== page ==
At every point in this process, I'm revising and editing the wording, trying to find the best way to say or describe something. It's continuous.

Eventually, I'll arrive at the tinkering stage. That's when it goes out the door. If there's something seriously wrong with the story or characters, I'm not going to see it now. As far as I can tell, I've done everything the best way.

Does that mean I have done it the best way? Or at least in a way my editor agrees with? Generally, because they've gotten the general gist of the story from my synopsis, but it could still have problems. An editor may have questions about something that I either didn't think of, or cut out (oops). Then I have to go back and revise again. It's a lot easier if the question/problem occurs later in the story, because every major change affects everything that comes after.

Do I always agree? Pretty much -- because it's been my experience that if an editor has a problem with something, so will everybody else. I've made a mistake, then got so busy looking at the grass, I didn't see it.

So if you're tinkering? I'd say it's time to call it a day on that book. If you're on your tenth draft and you're still moving scene around? I'd say it's time to make some decisions (not always easy, but still) and stick with them.

Because here's the thing: you may be right, you may be wrong, but if you're trying to sell, you've got to call that book finished at some point, or you'll be working on it forever. And getting bored and sick of writing, perhaps, which would be a shame.

Sunday, July 27, 2008

Mad thanks.

I may be the only tv-watching person in North America who doesn't think Mad Men is wonderful. I've watched three episodes and I'm calling it a day.

I get that it's fun to see the sixties in all their retro glory and the guy playing Don Draper is right up my alley with the lean, dark good looks, but...

The pace is glacial. I mean sloooowwww. I may have been spoiled by 24 and Heroes, but really, when I fall asleep every time I try to watch Mad Men? That ain't good.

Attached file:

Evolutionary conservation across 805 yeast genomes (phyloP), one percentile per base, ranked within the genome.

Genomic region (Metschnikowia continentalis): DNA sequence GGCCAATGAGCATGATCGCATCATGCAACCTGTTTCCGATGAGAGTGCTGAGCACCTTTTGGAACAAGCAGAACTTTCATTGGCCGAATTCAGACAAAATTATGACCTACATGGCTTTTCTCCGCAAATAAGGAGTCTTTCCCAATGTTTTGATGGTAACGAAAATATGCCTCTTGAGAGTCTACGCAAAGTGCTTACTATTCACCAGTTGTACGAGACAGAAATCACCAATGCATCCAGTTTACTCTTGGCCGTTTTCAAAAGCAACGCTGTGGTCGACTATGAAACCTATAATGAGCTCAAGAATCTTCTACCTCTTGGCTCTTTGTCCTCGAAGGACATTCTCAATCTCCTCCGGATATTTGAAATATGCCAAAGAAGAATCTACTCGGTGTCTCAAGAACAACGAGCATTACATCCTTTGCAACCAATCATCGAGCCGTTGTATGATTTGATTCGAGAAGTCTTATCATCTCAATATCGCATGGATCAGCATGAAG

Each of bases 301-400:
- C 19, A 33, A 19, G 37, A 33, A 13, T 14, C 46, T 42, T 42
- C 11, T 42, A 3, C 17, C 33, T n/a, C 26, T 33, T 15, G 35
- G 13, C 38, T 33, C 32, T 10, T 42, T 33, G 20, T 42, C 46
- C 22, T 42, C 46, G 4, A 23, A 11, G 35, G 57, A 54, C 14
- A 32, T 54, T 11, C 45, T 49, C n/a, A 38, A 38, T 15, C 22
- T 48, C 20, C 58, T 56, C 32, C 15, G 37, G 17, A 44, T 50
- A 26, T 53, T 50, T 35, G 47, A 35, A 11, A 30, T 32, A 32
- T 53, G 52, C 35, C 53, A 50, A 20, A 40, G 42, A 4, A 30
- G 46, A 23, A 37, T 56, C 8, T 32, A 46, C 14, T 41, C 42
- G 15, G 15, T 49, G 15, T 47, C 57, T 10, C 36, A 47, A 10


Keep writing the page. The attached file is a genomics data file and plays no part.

The smoking. I get it. Really. I got it about five minutes into the pilot. Lots and lots of people smoked, any time, any where. Enough already.

It's even worse when an actor is faking the smoking. (I'm looking at you, Mrs. Draper.)

Speaking of Mrs. D., what's her problem? If she suspects her husband's cheating, can we have a hint? Otherwise, it seems like chronic boredom -- and no wonder, because apparently she doesn't do anything except get dressed and do her hair. We rarely see her cook and I haven't seen her clean, although there's no sign of a maid or housekeeper, either. How does that house stay so spotless? Has she got somebody stashed in a knotty pine cupboard? She's got two kids, for heaven's sake -- unnaturally well behaved, perhaps robot kids, but still -- kids!

If she's supposed to be trying to fit the role of "perfect wife" and it's not working for her, I'm just not getting that. I'm not sure if it's the actress, or she just doesn't have much to work with, but that character bugs me.

And what woman leaves an iron lying plate down on the ironing board??? Well, the divorcee -- who looks more put together than I do on a good day. Is she supposed to be harried? That son of hers is creepy, too. Really creepy.

I don't get why Peggy slept with The Kid and then is all upset when he ignores her. They barely knew each other and he was already engaged. Plus, he looks twelve years old. Don I could understand...but the youngster who's engaged? Not making me admire Peggy, or empathize with her, either.

In fact, I just don't care about anything that's happening or any character it's happening to. So that's it for me.

Friday, July 25, 2008

I'm on Myspace (kinda)!

Did you know Harlequin Historicals had a Myspace page? Well, they do -- and I've just done an interview there. You don't have to be registered to read it.

In addition to talking about A LOVER'S KISS, I also talk about some of my other favorite books: A WARRIOR'S HEART, THE OVERLORD'S BRIDE and THE WASTREL.